JPMorgan says mortgage, community units may lose 19,000 jobs
JPMorgan Chase & Co., the biggest U.S. bank, plans to reduce headcount by as many as 19,000 people in its mortgage and community banking businesses through 2014 as chief executive officer Jamie Dimon cuts expenses.
The lender, which employed about 259,000 people at the end of December, will cut 13,000 to 15,000 jobs in its mortgage unit and 3,000 to 4,000 in community banking excluding home lending through 2014, the New York-based company said Tuesday in presentations on its website. Firmwide headcount will shrink by about 4,000 people this year, mainly through attrition, said Kristin Lemkau, a company spokeswoman.
Dimon, 56, is focusing on expense reductions after boosting net income to records for three straight years. Mortgage profits that have driven banks' earnings may fade this year as increased competition keeps the rates on new loans near all-time lows. Some firms also are cutting jobs after reaching a settlement with U.S. regulators that resolves obligations to review foreclosure documents.
With credit quality stabilizing "banks can focus on operational efficiency," said Chris Kotowski, a New York-based bank analyst with Oppenheimer & Co. "When credit problems are mounting banks have to throw money at their problems. When the environment stabilizes they can worry about operating efficiency."
JPMorgan gave the forecasts as top executives began their annual Investor Day conference in New York. Potential job cuts for mortgage and community banking amount to about 7.3 percent of the firm's total headcount as of Dec. 31. Investment-banking compensation is "expected to remain relatively consistent," the company said.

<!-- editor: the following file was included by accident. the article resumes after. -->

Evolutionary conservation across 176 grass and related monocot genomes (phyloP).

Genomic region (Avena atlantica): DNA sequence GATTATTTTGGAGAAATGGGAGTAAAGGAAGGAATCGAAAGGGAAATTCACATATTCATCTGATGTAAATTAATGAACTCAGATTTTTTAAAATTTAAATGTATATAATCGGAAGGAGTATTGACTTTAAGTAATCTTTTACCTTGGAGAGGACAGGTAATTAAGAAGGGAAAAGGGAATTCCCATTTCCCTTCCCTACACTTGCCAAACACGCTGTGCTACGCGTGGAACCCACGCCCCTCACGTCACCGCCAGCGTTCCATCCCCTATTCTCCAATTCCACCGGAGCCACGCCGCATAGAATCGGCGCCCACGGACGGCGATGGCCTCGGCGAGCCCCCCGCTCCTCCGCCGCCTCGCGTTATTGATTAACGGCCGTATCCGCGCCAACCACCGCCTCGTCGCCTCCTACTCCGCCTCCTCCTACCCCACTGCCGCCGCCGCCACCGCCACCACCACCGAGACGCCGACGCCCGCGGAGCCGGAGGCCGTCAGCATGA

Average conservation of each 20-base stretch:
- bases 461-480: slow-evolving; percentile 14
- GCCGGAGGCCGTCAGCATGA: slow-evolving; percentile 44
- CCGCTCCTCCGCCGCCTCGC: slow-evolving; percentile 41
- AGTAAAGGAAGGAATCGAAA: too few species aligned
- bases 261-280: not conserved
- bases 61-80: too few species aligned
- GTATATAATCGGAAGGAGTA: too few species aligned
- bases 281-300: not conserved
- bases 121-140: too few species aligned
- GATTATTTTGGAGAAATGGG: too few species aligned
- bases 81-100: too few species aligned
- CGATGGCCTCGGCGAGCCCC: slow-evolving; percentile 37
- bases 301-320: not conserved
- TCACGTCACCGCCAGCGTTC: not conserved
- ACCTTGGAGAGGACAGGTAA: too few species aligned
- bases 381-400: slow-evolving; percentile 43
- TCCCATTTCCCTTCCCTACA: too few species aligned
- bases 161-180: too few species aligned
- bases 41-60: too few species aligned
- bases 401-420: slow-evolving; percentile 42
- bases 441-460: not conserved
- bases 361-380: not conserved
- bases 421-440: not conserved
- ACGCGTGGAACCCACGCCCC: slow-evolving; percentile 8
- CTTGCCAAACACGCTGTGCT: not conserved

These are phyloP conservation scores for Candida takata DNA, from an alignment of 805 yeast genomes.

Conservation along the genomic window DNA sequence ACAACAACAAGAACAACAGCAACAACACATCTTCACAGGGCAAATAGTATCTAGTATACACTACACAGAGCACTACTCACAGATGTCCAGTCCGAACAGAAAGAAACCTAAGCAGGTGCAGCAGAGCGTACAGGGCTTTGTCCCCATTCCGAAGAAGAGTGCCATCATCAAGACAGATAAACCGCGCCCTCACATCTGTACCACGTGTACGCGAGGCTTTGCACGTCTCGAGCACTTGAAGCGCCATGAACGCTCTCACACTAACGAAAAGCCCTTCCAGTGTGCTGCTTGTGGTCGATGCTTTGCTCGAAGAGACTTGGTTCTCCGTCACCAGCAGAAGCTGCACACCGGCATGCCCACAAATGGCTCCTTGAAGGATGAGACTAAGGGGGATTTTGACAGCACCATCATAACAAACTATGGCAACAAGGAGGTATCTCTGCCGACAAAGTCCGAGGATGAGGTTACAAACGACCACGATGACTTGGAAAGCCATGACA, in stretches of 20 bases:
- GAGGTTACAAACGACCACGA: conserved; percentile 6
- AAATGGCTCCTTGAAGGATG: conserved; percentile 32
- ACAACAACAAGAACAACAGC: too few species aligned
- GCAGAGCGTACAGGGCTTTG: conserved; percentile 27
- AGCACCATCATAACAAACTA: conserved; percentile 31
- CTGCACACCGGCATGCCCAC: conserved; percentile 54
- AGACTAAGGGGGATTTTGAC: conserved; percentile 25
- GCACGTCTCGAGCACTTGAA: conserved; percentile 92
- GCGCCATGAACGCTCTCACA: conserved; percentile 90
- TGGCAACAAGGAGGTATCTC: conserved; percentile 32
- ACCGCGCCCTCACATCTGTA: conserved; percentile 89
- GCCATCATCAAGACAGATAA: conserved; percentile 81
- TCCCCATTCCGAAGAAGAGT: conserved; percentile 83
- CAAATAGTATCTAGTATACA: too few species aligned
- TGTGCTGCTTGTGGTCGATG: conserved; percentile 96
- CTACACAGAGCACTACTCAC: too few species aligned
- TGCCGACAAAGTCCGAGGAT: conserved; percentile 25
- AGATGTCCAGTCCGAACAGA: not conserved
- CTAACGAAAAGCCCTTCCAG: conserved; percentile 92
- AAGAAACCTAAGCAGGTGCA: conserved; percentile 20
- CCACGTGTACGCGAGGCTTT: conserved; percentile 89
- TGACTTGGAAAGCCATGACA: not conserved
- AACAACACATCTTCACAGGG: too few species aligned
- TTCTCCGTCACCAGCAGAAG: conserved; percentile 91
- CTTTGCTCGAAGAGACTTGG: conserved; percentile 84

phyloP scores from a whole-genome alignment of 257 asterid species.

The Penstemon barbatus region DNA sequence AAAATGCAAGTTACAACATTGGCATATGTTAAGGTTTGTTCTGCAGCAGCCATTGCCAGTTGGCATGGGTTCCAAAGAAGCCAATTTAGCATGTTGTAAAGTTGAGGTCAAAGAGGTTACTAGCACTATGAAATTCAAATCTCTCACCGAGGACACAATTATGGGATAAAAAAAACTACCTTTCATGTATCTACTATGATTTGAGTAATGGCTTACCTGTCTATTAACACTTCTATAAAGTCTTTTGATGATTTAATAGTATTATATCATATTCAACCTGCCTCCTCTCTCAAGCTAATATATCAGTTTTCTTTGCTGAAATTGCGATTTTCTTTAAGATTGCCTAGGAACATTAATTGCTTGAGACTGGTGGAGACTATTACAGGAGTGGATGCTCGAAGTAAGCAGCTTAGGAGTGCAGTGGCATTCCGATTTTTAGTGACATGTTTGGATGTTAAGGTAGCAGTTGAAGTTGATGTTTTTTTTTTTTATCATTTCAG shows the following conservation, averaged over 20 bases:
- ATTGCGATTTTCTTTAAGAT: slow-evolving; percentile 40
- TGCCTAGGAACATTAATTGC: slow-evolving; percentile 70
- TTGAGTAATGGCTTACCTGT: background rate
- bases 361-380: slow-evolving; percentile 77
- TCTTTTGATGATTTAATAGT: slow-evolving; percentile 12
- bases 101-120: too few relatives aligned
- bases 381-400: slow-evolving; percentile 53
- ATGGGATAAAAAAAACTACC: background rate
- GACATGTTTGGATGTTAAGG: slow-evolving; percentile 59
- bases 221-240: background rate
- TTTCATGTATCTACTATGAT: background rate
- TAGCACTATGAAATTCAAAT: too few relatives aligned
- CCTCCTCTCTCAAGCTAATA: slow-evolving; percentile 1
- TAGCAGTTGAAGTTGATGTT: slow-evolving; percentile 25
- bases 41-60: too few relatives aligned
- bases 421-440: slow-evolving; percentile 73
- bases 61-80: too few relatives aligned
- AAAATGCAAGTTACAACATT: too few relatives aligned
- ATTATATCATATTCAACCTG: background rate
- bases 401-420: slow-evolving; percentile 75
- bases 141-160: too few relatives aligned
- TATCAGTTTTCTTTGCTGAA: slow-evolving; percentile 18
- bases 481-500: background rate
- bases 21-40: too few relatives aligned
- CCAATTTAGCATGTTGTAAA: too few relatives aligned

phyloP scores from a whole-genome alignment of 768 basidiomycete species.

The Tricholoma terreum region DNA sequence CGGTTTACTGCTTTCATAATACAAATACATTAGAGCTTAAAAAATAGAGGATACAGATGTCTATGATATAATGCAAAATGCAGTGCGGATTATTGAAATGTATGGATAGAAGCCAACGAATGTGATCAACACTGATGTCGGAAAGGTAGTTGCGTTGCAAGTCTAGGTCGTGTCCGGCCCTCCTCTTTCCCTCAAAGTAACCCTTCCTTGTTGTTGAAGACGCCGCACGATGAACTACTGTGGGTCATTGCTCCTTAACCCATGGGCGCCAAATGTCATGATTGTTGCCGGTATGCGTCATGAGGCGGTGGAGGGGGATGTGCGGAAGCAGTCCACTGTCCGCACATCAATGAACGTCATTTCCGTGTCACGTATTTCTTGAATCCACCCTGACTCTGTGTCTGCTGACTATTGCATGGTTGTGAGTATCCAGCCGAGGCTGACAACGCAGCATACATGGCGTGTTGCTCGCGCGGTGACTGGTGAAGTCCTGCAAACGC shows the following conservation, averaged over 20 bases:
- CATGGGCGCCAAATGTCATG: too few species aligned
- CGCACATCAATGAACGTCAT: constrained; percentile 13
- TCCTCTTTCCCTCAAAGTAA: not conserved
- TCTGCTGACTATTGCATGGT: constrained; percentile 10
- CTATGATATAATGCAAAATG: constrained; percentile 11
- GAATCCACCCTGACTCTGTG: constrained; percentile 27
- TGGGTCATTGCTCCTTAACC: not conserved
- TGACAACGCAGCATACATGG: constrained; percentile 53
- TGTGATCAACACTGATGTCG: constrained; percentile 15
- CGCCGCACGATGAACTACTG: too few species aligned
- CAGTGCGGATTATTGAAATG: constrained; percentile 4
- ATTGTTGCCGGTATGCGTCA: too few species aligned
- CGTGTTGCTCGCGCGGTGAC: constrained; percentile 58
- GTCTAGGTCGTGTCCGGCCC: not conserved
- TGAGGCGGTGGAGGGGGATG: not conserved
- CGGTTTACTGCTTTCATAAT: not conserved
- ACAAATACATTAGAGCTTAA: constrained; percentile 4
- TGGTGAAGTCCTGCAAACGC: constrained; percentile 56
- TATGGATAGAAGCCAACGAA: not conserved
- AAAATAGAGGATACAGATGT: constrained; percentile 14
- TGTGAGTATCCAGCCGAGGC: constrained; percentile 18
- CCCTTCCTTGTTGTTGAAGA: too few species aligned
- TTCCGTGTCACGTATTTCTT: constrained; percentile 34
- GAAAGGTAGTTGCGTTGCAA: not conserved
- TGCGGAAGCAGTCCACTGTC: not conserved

The stock climbed Tuesday and the company rallied 8.5 percent this year through Monday.
Chief financial officer Marianne Lake said Tuesday that the bank is trying to cut costs and expects to reduce adjusted expenses by about $1 billion in 2013. Net interest income will remain "flat," and the bank will release about $1 billion in credit-card reserves back into earnings this year, she said.
"We know the work we have to do, and we're comfortable doing it," Lake said.
Costs in mortgage banking will fall by about $3 billion through 2014, the company said. It expects a 20 percent reduction in same-store staffing by 2015 via attrition, while expanding the business.
JPMorgan is seeking to cut expenses tied to mortgage servicing as the bank resolves regulatory probes and provides borrower relief including modification of home loans. The company has a long-term plan of as little as $300 million in quarterly servicing expenses, less than half the adjusted total in the fourth quarter, JPMorgan said last month.